So in what caliber do you use themand what do you set you col at? Thank you.We are really brainwashed (or maybe we brainwashed ourselves) on weight retention. 100% is necessary in some circumstances, but not in many. The 60% to 70% works for me and kills quicker for me than 100% bonded.
The partition is placed where it is for well thought out reasons. The further forward it is, the less weight is shed, the smaller the mushroom , the deeper the penetration, and, in small animals for the calibre, the slower the kill.
The only thing that I have found, is that to get maximum accuracy, I sometimes have to jump them a little more than some others.
@rookhawkI was gearing up for Africa and found these old mementos from last summer to share with you. Other people were asking about some of this info but I felt bringing it up in their threads would become a distraction from the conversation.
I'm a 7x57mm lover, a heavy bullet for caliber lover, and an impact at 1900-2400fps for proper controlled expansion and energy transfer fan. Thus, I've had very good luck with Nosler Partition 175gr projectiles.
The picture is of a retrieved bullet from an Ontario black bear and a Greater Kudu from last June and August. As you'll note, they worked very well. I also had no defects, bolt-of-lighting efficacy on Warthog, 9 impala, 2 baboons, steinbok, and a few other animals in the past 12 months.
I share this info because I had to find out for myself why I've had such great luck and others have had such bad luck with Partitions over the years. (jacket separation, total franging, etc.) I don't believe it is luck and I don't believe the complainers are liars so I did a lot of research and some interviews on this topic. After speaking with some of the top commercial/custom loaders in the business, this is the working theory:
Bullets less than 150-160 grains and in diameters less than 7mm / .284 seem to be group A that has occasional problems with partitions.
Bullets of 7mm and greater fired from guns in the 2600-3200 fps range with high twist rates seem to be the group B that has problems.
The experts believe that the centrifugal force of the Partition at high speeds and high rotations is dislodging the jacket from the core during firing OR during initial impact resulting in these problems. They believe the .22-25 caliber partitions have too little core area to adhere the jacket too properly and the bonding fails.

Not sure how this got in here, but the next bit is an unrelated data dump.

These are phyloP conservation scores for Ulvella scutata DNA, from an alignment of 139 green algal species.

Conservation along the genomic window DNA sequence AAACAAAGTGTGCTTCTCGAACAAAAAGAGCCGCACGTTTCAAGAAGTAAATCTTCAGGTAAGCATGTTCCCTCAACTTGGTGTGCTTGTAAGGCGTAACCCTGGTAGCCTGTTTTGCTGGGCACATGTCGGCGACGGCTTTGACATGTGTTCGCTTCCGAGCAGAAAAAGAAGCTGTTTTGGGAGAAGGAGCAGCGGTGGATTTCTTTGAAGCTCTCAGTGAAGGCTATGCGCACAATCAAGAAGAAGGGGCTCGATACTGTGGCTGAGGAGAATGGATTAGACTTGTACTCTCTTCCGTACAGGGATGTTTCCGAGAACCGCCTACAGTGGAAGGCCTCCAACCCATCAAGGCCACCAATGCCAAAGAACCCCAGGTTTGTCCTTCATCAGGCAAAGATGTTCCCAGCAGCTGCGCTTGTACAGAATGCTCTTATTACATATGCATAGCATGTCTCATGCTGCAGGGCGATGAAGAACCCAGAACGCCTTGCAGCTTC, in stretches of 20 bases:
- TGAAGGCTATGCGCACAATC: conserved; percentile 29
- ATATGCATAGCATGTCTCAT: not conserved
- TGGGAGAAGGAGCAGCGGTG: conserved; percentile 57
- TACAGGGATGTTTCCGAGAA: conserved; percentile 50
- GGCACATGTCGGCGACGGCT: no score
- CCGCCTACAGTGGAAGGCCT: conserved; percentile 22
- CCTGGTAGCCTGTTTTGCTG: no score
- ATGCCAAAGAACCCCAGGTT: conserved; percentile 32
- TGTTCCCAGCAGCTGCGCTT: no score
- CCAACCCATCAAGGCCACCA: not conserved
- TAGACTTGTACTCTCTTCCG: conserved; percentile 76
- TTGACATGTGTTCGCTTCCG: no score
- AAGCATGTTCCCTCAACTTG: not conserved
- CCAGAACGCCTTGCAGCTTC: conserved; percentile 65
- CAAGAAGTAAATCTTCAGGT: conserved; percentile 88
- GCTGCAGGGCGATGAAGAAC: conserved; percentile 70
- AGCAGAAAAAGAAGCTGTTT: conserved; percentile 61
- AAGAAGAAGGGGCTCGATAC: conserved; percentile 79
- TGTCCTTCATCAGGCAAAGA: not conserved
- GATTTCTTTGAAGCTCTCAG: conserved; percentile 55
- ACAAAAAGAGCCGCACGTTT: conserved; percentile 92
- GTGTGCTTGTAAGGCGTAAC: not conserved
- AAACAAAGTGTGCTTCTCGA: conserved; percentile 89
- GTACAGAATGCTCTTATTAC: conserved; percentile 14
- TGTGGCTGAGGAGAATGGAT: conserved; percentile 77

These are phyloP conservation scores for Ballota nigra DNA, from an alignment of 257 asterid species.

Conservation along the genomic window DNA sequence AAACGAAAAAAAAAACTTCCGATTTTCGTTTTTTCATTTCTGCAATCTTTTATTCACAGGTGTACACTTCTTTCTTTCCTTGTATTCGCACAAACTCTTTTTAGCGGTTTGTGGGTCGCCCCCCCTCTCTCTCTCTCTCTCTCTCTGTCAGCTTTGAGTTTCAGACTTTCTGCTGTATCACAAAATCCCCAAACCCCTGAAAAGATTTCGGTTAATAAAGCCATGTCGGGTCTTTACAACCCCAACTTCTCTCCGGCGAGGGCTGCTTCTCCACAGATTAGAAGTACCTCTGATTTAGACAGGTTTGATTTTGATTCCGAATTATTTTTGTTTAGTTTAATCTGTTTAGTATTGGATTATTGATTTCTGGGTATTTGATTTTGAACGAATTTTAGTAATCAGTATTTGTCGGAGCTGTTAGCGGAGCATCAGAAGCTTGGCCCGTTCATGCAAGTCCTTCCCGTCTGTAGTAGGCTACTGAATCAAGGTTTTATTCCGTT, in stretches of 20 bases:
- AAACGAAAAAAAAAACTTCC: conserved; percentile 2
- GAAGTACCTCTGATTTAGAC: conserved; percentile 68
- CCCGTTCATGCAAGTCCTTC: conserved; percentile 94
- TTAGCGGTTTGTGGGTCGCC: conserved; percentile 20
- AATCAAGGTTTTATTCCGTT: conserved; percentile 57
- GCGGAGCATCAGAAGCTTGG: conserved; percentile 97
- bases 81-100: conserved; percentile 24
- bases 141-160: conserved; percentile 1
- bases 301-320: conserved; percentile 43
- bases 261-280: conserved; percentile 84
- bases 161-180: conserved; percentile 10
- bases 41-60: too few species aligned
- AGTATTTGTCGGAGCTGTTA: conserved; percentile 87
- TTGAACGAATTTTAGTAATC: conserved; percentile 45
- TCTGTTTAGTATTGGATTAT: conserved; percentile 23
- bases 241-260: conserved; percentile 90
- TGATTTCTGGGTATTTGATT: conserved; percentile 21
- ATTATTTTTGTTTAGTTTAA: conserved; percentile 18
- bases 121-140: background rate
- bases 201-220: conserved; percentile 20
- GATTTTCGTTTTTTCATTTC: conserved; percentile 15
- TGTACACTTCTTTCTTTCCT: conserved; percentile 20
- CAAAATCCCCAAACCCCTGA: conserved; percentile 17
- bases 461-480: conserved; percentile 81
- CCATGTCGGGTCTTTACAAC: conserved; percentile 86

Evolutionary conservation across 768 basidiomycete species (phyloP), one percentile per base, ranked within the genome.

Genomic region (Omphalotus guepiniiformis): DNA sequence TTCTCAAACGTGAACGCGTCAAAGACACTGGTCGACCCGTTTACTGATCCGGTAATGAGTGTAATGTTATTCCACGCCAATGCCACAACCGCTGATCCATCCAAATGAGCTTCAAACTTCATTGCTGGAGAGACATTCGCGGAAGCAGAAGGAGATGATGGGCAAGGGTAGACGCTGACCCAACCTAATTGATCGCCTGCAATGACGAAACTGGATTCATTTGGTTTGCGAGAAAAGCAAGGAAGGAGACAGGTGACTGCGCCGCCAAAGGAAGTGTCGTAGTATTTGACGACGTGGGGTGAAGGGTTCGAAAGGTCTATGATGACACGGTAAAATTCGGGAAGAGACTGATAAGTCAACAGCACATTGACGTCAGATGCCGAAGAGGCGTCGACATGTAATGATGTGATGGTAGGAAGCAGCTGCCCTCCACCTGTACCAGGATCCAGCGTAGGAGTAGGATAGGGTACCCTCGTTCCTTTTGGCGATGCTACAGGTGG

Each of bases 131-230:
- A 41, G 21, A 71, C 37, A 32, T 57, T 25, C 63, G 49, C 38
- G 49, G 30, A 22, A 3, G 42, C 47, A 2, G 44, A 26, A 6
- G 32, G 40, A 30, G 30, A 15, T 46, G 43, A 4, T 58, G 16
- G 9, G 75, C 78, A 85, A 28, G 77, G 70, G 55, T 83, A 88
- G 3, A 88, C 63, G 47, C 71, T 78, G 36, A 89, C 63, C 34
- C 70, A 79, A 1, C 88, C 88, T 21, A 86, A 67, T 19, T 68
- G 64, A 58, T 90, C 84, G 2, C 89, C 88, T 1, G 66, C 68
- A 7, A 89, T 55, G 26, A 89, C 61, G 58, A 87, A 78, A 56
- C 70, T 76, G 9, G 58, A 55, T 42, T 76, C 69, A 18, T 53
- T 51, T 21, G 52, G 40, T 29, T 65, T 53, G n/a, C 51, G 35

For what it's worth, I'd not hesitate to use partitions in 7x57, 30-06, 35 whelen and the other calibers that push bullets at that ideal 1900-2400 fps impact velocity. The stories of bullet malfunctions appear to not apply to these calibers/velocities.
View attachment 153798
John Nosler designed them to be better than the standard cup and core. This he did very well for cartridges of the time. They worked well with this cartridges like the 30 ought six and 150grain 270s,257 Roberts and others in the sub 2,900 fps. They were not designed for the magnum craze and experienced failures at the higher speeds. Kept within the original velocity parameters they did what they were supposed to do.
@sheephunterabLet's not forget that the Partition in 1946 technology. It shouldn't come as a big surprise that jacket separation and excessive fragmentation happens with very high velocity hits. The bulk of these high velocity chamberings didn't exist in 1946. The bullet was designed for low-medium velocity hits. Each bullet has their own performance envelope and many of the new magnum chamberings fall outside that envelope for the Partition. Use a bullet for what it was designed and expect good performance.....stray outside that performance envelope and expect less than ideal performance.
308 (150,165), 30.06 (180) and 7x65R64 (160)So in what caliber do you use themand what do you set you col at? Thank you.